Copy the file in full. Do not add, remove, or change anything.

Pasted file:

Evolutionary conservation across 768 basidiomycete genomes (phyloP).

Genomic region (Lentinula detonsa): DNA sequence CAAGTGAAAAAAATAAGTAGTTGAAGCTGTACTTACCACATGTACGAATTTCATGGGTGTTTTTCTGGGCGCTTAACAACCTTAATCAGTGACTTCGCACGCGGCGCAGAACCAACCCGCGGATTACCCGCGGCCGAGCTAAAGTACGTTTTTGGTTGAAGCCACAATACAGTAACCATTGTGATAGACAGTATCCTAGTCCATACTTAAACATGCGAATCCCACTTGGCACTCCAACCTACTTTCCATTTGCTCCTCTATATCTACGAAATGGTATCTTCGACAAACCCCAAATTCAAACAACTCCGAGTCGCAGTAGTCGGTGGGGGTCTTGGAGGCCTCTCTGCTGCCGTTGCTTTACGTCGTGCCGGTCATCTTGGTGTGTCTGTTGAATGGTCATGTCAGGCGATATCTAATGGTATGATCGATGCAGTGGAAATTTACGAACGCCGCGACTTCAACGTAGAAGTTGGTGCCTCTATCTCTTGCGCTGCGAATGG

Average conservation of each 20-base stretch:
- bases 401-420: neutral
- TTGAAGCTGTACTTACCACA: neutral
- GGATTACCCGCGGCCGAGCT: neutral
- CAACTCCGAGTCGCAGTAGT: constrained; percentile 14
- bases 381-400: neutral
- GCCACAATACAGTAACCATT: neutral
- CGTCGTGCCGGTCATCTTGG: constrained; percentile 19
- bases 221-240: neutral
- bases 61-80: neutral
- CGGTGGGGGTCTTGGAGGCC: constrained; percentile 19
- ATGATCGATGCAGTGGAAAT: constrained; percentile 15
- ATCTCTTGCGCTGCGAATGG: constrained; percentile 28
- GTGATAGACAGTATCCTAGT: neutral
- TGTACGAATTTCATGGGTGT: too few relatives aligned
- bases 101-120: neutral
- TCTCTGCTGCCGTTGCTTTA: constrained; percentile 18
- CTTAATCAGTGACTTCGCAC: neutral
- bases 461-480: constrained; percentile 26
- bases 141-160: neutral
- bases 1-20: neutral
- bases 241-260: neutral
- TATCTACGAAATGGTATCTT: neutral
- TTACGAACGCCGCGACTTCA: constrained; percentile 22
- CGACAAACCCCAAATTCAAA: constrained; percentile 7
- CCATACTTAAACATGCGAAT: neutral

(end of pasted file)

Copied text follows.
Evolutionary conservation across 768 basidiomycete genomes (phyloP).

Genomic region (Lentinula detonsa): DNA sequence CAAGTGAAAAAAATAAGTAGTTGAAGCTGTACTTACCACATGTACGAATTTCATGGGTGTTTTTCTGGGCGCTTAACAACCTTAATCAGTGACTTCGCACGCGGCGCAGAACCAACCCGCGGATTACCCGCGGCCGAGCTAAAGTACGTTTTTGGTTGAAGCCACAATACAGTAACCATTGTGATAGACAGTATCCTAGTCCATACTTAAACATGCGAATCCCACTTGGCACTCCAACCTACTTTCCATTTGCTCCTCTATATCTACGAAATGGTATCTTCGACAAACCCCAAATTCAAACAACTCCGAGTCGCAGTAGTCGGTGGGGGTCTTGGAGGCCTCTCTGCTGCCGTTGCTTTACGTCGTGCCGGTCATCTTGGTGTGTCTGTTGAATGGTCATGTCAGGCGATATCTAATGGTATGATCGATGCAGTGGAAATTTACGAACGCCGCGACTTCAACGTAGAAGTTGGTGCCTCTATCTCTTGCGCTGCGAATGG

Average conservation of each 20-base stretch:
- bases 401-420: neutral
- TTGAAGCTGTACTTACCACA: neutral
- GGATTACCCGCGGCCGAGCT: neutral
- CAACTCCGAGTCGCAGTAGT: constrained; percentile 14
- bases 381-400: neutral
- GCCACAATACAGTAACCATT: neutral
- CGTCGTGCCGGTCATCTTGG: constrained; percentile 19
- bases 221-240: neutral
- bases 61-80: neutral
- CGGTGGGGGTCTTGGAGGCC: constrained; percentile 19
- ATGATCGATGCAGTGGAAAT: constrained; percentile 15
- ATCTCTTGCGCTGCGAATGG: constrained; percentile 28
- GTGATAGACAGTATCCTAGT: neutral
- TGTACGAATTTCATGGGTGT: too few relatives aligned
- bases 101-120: neutral
- TCTCTGCTGCCGTTGCTTTA: constrained; percentile 18
- CTTAATCAGTGACTTCGCAC: neutral
- bases 461-480: constrained; percentile 26
- bases 141-160: neutral
- bases 1-20: neutral
- bases 241-260: neutral
- TATCTACGAAATGGTATCTT: neutral
- TTACGAACGCCGCGACTTCA: constrained; percentile 22
- CGACAAACCCCAAATTCAAA: constrained; percentile 7
- CCATACTTAAACATGCGAAT: neutral